Interview with festival curator and author, Rose Servitova
Jane Austen 200 Limerick is a series of events (screen, theatre, architecture, literature, fashion, workshops/talks & tea) taking place in Limerick from July – December 2017 to celebrate Jane Austen’s Bicentenary and Limerick’s Georgian heritage. The brainchild of Rose Servitova, the idea formulated around the completion of her book The Longbourn Letters, a reimagining of characters Mr Collins and Mr Bennet from Pride and Prejudice and their unique friendship as they correspond with one another through a series of letters. She tells us more about the novel and how she hopes this event will rekindle the love for all things Georgian in the city.
How did you get started as a writer?
I had always dreamed of writing but never thought I was good enough. I studied English, which I loved but at the same time kind of put me off reading for pleasure for a while. I love Jane Austen because I’ve always loved history and learning about different societies and culture.
After studying I went travelling for a while, then I had my children, and if I’m honest I had a bit of the baby blues, so by that time writing had more or less gone out of the window. Then I saw there was a visiting writers’ event in Limerick with Donal Ryan and other high profile writers. All the writers were so human and lovely and I realised writers weren’t of a particular DNA I wasn’t part of, and that I could do it too. I started writing a few bits and got some flash fiction published in the Irish Times small things enough for me to feel that I had something.
How did the idea for The Longbourn Letters develop?
I had always had the idea of doing a Jane Austen book. I didn’t want to do what has been done a lot recently and take it to complete extremes – there’s no zombies, no new romance! You do find out more about what happened to certain characters after end of Pride and Prejudice. My initial idea was for a diary of Mr Collins alone, but I soon realised there was nowhere to go with it. Then I realised there could be something in the conversations between him and Mr Bennet.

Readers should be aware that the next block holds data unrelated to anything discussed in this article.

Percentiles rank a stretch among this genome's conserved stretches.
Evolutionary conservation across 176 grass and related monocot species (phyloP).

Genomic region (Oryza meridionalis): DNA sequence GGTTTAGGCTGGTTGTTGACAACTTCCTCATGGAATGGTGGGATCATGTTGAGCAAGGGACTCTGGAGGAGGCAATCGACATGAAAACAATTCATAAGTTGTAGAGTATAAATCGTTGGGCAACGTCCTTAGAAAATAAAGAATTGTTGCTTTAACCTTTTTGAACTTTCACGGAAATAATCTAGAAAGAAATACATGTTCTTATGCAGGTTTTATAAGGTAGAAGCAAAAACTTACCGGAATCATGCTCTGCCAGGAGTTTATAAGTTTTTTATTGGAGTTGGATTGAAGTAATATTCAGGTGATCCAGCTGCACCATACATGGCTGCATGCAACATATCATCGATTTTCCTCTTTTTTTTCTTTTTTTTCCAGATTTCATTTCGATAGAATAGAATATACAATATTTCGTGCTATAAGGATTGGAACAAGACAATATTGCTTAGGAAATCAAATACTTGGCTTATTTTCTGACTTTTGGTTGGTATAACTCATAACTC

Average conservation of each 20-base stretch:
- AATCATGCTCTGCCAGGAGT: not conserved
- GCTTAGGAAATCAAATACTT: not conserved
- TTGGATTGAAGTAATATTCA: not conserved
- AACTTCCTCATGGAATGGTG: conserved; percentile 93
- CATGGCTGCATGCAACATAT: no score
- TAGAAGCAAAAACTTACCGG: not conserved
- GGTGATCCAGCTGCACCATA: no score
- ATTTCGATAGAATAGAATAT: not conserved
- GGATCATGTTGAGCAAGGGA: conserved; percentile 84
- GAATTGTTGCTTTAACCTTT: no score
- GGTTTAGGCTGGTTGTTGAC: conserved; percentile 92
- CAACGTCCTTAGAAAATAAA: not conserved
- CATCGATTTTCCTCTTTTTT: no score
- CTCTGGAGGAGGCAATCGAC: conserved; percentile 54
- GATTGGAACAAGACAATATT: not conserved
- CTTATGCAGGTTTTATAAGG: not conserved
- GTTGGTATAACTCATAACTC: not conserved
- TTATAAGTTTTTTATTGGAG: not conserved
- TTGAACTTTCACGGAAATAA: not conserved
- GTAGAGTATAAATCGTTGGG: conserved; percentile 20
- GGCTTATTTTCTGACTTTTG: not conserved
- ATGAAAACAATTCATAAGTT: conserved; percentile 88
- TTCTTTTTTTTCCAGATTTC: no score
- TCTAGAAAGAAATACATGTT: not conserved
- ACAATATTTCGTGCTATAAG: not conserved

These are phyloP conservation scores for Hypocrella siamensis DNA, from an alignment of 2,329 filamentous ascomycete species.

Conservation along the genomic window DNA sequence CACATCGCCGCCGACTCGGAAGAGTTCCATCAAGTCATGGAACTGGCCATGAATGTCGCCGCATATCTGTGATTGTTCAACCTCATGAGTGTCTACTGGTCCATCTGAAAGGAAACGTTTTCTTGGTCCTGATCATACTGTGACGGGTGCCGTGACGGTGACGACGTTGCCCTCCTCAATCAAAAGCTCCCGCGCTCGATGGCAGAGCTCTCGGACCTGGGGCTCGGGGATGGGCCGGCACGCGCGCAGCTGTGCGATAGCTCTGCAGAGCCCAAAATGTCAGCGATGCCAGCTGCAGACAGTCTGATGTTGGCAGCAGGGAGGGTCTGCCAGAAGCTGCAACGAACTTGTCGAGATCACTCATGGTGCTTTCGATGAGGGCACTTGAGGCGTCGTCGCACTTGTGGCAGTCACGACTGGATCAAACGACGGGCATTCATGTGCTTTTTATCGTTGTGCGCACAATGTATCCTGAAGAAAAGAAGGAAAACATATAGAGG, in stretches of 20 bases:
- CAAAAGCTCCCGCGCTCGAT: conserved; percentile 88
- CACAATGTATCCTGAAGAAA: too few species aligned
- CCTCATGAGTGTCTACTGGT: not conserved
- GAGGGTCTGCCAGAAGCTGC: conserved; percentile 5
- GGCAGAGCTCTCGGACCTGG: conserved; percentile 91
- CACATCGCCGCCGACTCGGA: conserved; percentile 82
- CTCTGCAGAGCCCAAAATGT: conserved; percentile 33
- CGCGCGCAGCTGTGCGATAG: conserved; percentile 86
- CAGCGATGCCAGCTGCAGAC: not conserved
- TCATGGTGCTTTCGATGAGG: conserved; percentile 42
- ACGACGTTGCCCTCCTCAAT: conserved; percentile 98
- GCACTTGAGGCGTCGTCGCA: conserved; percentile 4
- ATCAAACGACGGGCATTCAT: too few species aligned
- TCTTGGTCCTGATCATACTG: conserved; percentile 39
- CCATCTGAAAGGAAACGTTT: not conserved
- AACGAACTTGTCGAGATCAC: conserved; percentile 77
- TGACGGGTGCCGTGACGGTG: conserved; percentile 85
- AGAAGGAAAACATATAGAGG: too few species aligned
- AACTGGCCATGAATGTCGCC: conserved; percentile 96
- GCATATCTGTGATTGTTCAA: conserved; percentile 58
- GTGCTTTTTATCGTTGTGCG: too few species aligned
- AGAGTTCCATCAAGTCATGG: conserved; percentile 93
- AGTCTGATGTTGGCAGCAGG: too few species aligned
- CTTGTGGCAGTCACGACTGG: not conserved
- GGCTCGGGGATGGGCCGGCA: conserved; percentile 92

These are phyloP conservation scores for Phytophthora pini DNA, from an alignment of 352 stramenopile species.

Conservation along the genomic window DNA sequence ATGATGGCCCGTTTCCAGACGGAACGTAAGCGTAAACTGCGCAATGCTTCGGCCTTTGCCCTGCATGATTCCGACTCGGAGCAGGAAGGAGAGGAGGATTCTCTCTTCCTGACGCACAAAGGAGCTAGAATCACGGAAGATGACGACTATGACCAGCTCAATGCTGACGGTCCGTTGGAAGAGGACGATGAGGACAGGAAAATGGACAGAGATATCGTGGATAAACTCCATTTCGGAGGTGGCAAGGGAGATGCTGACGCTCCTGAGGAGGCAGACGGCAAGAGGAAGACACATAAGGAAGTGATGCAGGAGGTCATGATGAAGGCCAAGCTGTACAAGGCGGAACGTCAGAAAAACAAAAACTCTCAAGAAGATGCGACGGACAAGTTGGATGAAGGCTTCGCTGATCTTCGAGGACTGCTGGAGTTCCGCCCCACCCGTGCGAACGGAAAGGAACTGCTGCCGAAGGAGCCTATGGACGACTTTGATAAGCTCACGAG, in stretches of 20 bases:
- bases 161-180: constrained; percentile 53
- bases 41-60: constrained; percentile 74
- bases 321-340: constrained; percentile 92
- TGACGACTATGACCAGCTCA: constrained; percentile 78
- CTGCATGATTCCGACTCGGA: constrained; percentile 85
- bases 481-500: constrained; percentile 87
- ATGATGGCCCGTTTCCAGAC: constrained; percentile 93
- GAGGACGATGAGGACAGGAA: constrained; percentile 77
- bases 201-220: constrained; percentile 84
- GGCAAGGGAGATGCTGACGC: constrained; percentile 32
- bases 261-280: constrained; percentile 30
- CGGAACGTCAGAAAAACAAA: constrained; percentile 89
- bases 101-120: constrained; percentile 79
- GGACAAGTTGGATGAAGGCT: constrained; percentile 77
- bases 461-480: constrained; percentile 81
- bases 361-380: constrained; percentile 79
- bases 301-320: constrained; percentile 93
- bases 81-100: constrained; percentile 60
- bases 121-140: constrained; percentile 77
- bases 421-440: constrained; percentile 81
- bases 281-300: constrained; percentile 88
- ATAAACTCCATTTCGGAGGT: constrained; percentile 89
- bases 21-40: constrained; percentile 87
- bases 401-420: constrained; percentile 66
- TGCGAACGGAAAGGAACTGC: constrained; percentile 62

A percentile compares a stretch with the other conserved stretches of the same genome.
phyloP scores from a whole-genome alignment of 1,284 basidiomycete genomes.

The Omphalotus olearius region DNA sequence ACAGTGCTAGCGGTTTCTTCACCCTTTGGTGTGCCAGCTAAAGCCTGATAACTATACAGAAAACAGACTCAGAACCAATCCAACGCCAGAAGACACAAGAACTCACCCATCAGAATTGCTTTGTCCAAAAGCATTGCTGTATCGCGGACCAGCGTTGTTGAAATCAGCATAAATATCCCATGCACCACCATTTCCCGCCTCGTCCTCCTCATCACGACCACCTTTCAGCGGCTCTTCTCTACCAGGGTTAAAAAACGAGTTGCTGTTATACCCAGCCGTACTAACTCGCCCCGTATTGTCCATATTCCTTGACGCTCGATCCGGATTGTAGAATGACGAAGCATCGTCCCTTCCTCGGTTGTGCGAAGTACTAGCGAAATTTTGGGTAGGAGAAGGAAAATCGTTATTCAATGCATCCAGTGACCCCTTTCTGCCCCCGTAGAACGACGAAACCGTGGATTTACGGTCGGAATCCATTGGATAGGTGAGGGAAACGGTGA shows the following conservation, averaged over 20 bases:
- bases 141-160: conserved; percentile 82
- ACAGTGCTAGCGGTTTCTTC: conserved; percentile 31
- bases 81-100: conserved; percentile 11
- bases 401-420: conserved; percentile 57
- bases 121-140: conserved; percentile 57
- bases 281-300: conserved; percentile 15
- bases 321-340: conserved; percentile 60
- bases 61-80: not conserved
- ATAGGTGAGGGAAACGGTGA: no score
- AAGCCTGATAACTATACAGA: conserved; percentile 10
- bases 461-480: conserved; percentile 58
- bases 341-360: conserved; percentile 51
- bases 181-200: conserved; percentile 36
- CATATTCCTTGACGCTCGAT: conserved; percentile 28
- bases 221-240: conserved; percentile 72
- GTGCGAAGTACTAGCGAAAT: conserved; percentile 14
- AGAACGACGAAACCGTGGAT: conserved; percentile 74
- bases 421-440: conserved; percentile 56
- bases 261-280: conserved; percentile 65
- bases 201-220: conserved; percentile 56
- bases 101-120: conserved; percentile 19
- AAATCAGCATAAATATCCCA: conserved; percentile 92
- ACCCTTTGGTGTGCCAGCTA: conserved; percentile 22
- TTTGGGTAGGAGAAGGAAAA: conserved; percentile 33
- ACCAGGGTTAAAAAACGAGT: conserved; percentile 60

The book stays loyal to the original – we do find out certain things happen to certain characters, and it brings more side-line characters to the front. I wasn’t necessarily writing it just for Jane Austen fans, really I writing for myself! I knew I couldn’t please everyone but also wanted it to reach a wider audience as well as being liked by fans.
How did people respond to the book, did anything surprise you?
People really picked up on humour, which was a surprise but I’m glad it’s being commented on. I have had some really lovely comments from Jane Austen fans, who were the ones I was most worried about hating it! People seem to genuinely be attached to the characters. I get such relief and joy when my intentions come across to people, has been received fantastically and the experience has been a great opportunity to connect with Jane Austen fan groups and Georgian societies all over the world.
Was the Jane Austen festival always part of the plan?
The bicentenary year acted as my deadline for the book; I knew I needed to get it done otherwise it would never happen. Because there was lots happening internationally around Jane Austen this year and with the Georgian heritage we have here in Limerick there was definitely the potential to do something more. Through the book I connected with lots of societies and organisation relating to Jane Austen and Georgian Ireland so it was a case of, ‘why wait for someone else to do it?’
What can people expect from the festival?
There will be event throughout July to December on society, women, fashion, art, architecture, music and all aspects in the novels and of Georgian life. The Afternoon Tea at No.1 Pery Square this month is sold out, but we’ve added another similar event in September. Another highlight is Culture Night where there will be a free workshop with Historical Costumer & Workshop Presenter, Melissa Shiels. She’s going to give a very entertaining and informative talk on Georgian Clothing, Customs and Material Culture. There is lots more going on so check out the Facebook page for details of all events!
Do you think Limerick’s Georgian heritage has been underappreciated?
Not so much underappreciated, there are so many people who are passionate about the Georgian quarter, and are working because of the sheer love of it such as the Georgian Society of Limerick, No.1 Pery Square, the Belltable are there – we have all the elements ready to go, but they just haven’t been brought together. I believe Limerick is probably the best city Georgian area in Ireland so there’s so much potential there. I hope that Jane Austen 200 Limerick will be the flagship event of an annual celebration of Georgian history and culture going forward. It definitely can be achieved as people here are so willing and creative.
The Longbourn Letters is available to buy in O’Mahonys bookshop, the Crescent bookshop and on Amazon and Kindle. Jane Austen 200 Limerick runs from July-December 2017.
Article by: Kayleigh Ziolo
Photograph of Rose: Eva Birdthistle